Now, granted, most of our choices in life don’t have the good grace to be so clear cut. For instance, we parents have a tendency to refuse to let our children be rude, even though doing so doesn’t threaten their physical safety. But you can still draw parallels to your friends. If a good friend of yours is rude, do you tell him or her? Do you advise them that they can get more flies with honey than with vinegar? Do you let them know, if it happens to be you they’re being rude to, that your feelings are hurt and you’d appreciate it if they could tone it down? Do you tell them that you don’t like to be associated with a person who’s always being rude to everyone? I believe that, if they’re a really good friend, you do. In fact, I would go so far as to say that, if you don’t, you’re not being a very good friend to them. Friends don’t let friends drive drunk, and friends don’t let friends be jerks. We all have to look out for each other in this life, and friends are rare enough that we have to look out for them even more.
When we tell our children not to be rude, we call it “disciplining” them. And we surely don’t “discipline” our friends. But we might tell them not to be rude, so is it really that different? In the end, the only real difference between your children and your friends is that you can always decide not to be friends any more, but parent is forever.
So I reject the concept that I must choose between being a parent to my children or being their friend. I can be both, and in fact I am both. I may do or say things that make me unpopular with my children from time to time, but then I do things that make me unpopular with my friends from time to time too. And such spats are generally fleeting, because, in the end, the friendship is stronger than the disagreements. I believe that my desire to be a friend to my children doesn’t make me weak when it comes to “discipline”; rather, it makes me remember that guiding my children and teaching them how to be good people is only part of the job. It makes me understand that it’s okay to apologize to my children for being harsh with them, that it’s okay to admit it when I’ve made a mistake or a poor decision, that explaining myself and why I think certain things are important for them to do is not some sign of weakness, but a sign of respect. My children are my friends, and I’m not just okay with that, I love it. I love hanging out with my children as much as I love hanging out with my friends, and I love hanging out with all of them together even more. Sure, my children embarrass me sometimes, but then so do my friends. Sure, some of my friends might think it’s weird that I’m friends with my kids, but then some of my friends think it’s weird that I’m friends with some of my other friends as well.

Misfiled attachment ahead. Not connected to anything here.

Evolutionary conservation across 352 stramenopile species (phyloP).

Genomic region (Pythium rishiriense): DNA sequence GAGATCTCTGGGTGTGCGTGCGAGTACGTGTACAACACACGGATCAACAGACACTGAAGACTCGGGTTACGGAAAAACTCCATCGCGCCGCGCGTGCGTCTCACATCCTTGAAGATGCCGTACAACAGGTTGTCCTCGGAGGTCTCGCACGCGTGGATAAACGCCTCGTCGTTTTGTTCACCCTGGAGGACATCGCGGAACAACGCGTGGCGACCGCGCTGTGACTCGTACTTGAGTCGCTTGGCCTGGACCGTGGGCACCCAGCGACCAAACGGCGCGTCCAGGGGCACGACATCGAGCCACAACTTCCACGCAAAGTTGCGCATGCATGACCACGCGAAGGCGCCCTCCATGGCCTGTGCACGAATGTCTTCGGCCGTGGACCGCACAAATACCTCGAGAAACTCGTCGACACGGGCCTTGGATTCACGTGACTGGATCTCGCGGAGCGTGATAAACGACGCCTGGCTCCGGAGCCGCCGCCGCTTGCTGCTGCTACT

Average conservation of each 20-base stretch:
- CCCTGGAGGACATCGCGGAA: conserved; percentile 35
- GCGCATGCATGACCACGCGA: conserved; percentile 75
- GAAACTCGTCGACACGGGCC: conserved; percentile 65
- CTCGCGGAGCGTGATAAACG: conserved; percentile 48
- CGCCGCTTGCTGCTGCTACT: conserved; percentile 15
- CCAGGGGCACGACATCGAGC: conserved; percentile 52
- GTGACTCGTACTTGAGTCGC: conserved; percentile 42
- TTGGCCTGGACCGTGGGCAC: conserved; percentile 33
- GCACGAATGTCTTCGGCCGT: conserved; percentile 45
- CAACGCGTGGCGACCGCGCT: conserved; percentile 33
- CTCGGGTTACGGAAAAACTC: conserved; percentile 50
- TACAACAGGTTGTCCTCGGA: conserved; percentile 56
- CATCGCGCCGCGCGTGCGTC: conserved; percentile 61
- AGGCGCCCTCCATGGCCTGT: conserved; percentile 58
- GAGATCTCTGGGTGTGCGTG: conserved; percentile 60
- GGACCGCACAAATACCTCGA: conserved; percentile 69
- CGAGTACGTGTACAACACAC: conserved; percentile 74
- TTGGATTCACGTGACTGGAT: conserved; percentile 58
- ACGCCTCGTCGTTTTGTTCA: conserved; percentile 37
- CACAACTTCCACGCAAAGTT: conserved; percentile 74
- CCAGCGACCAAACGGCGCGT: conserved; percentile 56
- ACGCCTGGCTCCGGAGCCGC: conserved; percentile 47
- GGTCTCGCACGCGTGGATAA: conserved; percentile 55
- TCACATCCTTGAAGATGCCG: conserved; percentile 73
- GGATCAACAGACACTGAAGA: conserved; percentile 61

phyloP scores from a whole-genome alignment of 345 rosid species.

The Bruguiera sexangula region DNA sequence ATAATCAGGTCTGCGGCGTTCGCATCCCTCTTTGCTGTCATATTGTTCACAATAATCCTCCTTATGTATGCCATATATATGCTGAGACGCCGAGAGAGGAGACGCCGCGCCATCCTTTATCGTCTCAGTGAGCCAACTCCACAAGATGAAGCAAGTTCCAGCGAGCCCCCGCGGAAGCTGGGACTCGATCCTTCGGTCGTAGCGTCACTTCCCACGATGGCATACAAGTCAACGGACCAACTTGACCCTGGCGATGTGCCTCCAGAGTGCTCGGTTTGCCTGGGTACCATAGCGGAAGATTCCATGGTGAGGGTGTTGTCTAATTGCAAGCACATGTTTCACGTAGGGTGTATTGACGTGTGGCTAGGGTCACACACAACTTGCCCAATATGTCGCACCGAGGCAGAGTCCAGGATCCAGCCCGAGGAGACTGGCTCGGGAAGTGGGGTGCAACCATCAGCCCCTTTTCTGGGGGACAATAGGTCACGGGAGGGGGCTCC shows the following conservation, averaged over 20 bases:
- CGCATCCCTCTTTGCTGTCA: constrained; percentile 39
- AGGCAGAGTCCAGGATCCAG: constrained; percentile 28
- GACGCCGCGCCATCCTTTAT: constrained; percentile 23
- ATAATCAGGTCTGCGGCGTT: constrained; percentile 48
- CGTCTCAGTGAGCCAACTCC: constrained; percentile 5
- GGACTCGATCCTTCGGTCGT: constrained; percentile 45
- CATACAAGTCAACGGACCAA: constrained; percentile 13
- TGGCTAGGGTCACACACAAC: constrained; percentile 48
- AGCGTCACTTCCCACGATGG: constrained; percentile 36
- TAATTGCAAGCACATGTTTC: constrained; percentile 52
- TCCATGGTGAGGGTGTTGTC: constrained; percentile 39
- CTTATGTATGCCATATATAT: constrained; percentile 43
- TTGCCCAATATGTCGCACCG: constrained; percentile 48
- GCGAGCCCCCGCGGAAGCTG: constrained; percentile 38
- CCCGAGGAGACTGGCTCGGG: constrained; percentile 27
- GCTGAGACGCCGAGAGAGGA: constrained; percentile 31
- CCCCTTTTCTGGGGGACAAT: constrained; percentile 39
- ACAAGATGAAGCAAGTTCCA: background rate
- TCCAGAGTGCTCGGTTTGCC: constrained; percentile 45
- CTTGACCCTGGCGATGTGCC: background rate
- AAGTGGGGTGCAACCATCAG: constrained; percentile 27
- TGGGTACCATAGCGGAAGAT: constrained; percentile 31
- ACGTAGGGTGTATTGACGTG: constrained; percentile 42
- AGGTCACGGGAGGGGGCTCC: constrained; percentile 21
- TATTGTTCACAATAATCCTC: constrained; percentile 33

Like I said, being a parent is forever. And, as long as I’m stuck with these midgets for the next several decades, I might as well enjoy being with them, right? And they’re stuck with me, so I feel like I owe it to them to make that enjoyable as well. And it seems to be working. I’m only eleven and a half years in so far, but I think it’s sustainable.
Frank Zappa once said:
I happen to think I’m a great dad, and I think any of my kids would confirm that. Whether I’m a good man, I don’t know, that’s pretty subjective, but I think the empirical evidence is on my side that my kids turned out OK, and they like me and I like them. And we get along fine.
I really can’t aspire to more than that.